Added as an edit – Juniper, you would not be left to rot. Since your condition disables you, you would get medical care through a government program called Medicade. It is the working poor, like the girl with the Minimum wage job, who gets caught without the means to buy insurance. It’s rotten, of course…she makes too much to qualify for health care, but not enough to afford her own coverage.

  11. who_cut_the_cheeze86 said:

    I am an American with a job that pays $7.00 an hour.. at the end of the week after I am done paying my rent, utilities, and buying groceries I am flat broke, therefore leaving me no money for “fun” stuff, let alone health insurance…

    Now, if I had a GREAT job and was making a decent paycheck at the end of the week, it would be no problem for me to afford health insurance. BUT, getting a great job is part of the “never-ending” cycle. Growing up, and being the first one to graduate from high school my family didn’t have enough money to send me to college, so automatically I went into the work field.

    So the bottom line is..(at least in my own opinion) is.. stay in school.. bust your ass to go to college, so that you can afford health insurance in the long run and don’t have to work for minimum wage. 🙂

    Also.. a lot of companies don’t necessarily provide health insurance for their employees because one, they can’t afford to pay their employees and have great insurance rates for them, and two.. if your company DOESNT provide you with insurance and you try to buy it from an outside company, it is OUTRAGEOUS.

  12. juniper said:

    Im British and this is the impression I get too. If you’re poor, it’s your fault. It’s dog eat dog over there! It’s the only western country today which does not have universal free health-care. Appalling.

    I suffer from ME and have never been able to work. I guess if I was american, I would just be left to rot.

  13. GENE said:

    I am amazed by some of the arrogant answers I have seen on this forum.

    If you are poor and your job doesn’t provide health care it will be almost impossible to live on your meager earnings and provide your own health insurance. I work only part-time and was recently hit by a drunk driver who was driving on the wrong side of the road (I was on a bicycle). There’s no way to plan for emergencies like this one – the drunk had $25,000 worth of liability insurance and my hospital bills were about $150,000. The state victim assistance program may pick up the bill since I was the victim of a crime.

    If health insurance were affordable and within reach of all the population, then it wouldn’t be an issue, would it?

    EDIT: The Astute Anglophile brings up a good point about pre-existing conditions. I have run into this too when my daughter needed medical care. It cost about as much to pay for services out of pocket as it did to drag the insurance company to court – I had enough stress and was wealthy enough to just pay the bills. WE NEED A SYSTEM OF HEALTH CARE THAT HOLDS INSURANCE COMPANIES TO THEIR COMMITMENTS.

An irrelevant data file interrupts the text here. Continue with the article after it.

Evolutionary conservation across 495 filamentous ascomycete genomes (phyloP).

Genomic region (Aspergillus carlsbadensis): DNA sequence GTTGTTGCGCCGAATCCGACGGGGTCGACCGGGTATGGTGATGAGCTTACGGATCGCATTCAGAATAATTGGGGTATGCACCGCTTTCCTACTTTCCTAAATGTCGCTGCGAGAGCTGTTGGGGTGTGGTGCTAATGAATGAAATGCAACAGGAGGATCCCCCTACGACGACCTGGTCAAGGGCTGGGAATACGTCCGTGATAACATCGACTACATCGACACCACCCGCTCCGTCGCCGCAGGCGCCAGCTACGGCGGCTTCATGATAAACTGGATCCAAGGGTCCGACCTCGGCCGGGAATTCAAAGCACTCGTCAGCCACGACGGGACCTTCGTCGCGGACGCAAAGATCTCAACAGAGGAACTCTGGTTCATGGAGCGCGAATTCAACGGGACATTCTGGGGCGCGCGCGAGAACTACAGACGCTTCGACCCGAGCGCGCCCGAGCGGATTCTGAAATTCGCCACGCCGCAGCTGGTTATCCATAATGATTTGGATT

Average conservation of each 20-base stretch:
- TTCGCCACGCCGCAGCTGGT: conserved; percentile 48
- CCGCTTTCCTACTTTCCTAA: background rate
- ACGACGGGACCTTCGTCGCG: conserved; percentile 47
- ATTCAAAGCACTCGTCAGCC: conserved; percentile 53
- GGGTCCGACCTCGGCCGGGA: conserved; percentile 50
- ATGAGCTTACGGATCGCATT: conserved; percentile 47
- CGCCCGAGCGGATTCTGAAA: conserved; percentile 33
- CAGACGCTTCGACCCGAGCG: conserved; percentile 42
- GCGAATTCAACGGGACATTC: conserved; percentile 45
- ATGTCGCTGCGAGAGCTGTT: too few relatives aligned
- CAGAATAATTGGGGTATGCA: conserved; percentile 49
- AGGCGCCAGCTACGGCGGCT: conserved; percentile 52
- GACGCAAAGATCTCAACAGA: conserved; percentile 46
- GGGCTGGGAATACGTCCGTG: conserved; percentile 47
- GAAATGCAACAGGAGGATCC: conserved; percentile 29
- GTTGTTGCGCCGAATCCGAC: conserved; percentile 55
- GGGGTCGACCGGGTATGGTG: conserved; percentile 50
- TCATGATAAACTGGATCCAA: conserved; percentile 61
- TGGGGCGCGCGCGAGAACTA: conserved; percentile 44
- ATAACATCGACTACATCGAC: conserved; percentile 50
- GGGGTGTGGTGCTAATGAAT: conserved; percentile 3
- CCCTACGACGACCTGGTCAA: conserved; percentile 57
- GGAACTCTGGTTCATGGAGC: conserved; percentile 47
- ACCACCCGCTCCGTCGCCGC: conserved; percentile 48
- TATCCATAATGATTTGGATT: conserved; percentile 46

14. The Astute Anglophileâ„¢ said:

    I had a friend who was on her husband insurance, when he divorced her she lost coverage on his insurance and got on the insurance at our work. She had diabetes but since she’d been treated for her diabetes under her husband old insurance her new insurance said it was a preexisting condition and refused to cover her insulin shoots. That meant she now had to pay full price for her insulin shoots. She couldn’t afford to pay for them out of pocket and went into a diabetic coma, she nearly died. Now tell me how is that her fault? What kind of message does that send? That some how the lives of the rich are more valuable then the poor? Insurance companies in America look out for themselves. I have another friend who has a respiratory disease his insurance dropped him because he was wracking up too many bills tell me is that fair? Isn’t that what he was paying into insurance for to take care of him when he was sick? It is absurd to say everyone who doesn’t have health insurance are poorly educated or spending their money on frivolous things. For many those frivolous things are food on the table or the utility bills or clothes on their kids backs. I’m with Gene a lot of posters are just being arrogant. You’ll find most Americans do not blame those without insurance they blame the government.

  15. Northwest OK Guy said:

    Of the 46 million USA residents without Health coverage, there are a large number of them who could actually afford it, but do not elect to have it because they are healthy, and do not see themselves needing medical care. If all of these people purchased health insurance, the risk would be spread over a larger group resulting in reduced premiums for all. This is not the total answer for the cost. With 67% of our population over weight, and 34% of our population considered obese, it is no wonder why there is so much being spent on medical care. True cost is another topic, but cost is the main reason people elect not to purchase the insurance.

    There are many people who make too much to qualify for medicaid and others who are denied for individual coverage for health reason. But there are programs for many of the these folks such as State run High Risk Pools. These however are usually expensive.

    So, for many it is not their fault, but many can go out and work harder, make more money and buy it.

    I know one guy who said he could not afford to buy it for his family, but he had three boats sitting in his driveway, nit to mention a 4 wheel recreation vehicle. Tells you where his priorities are doesn’t it.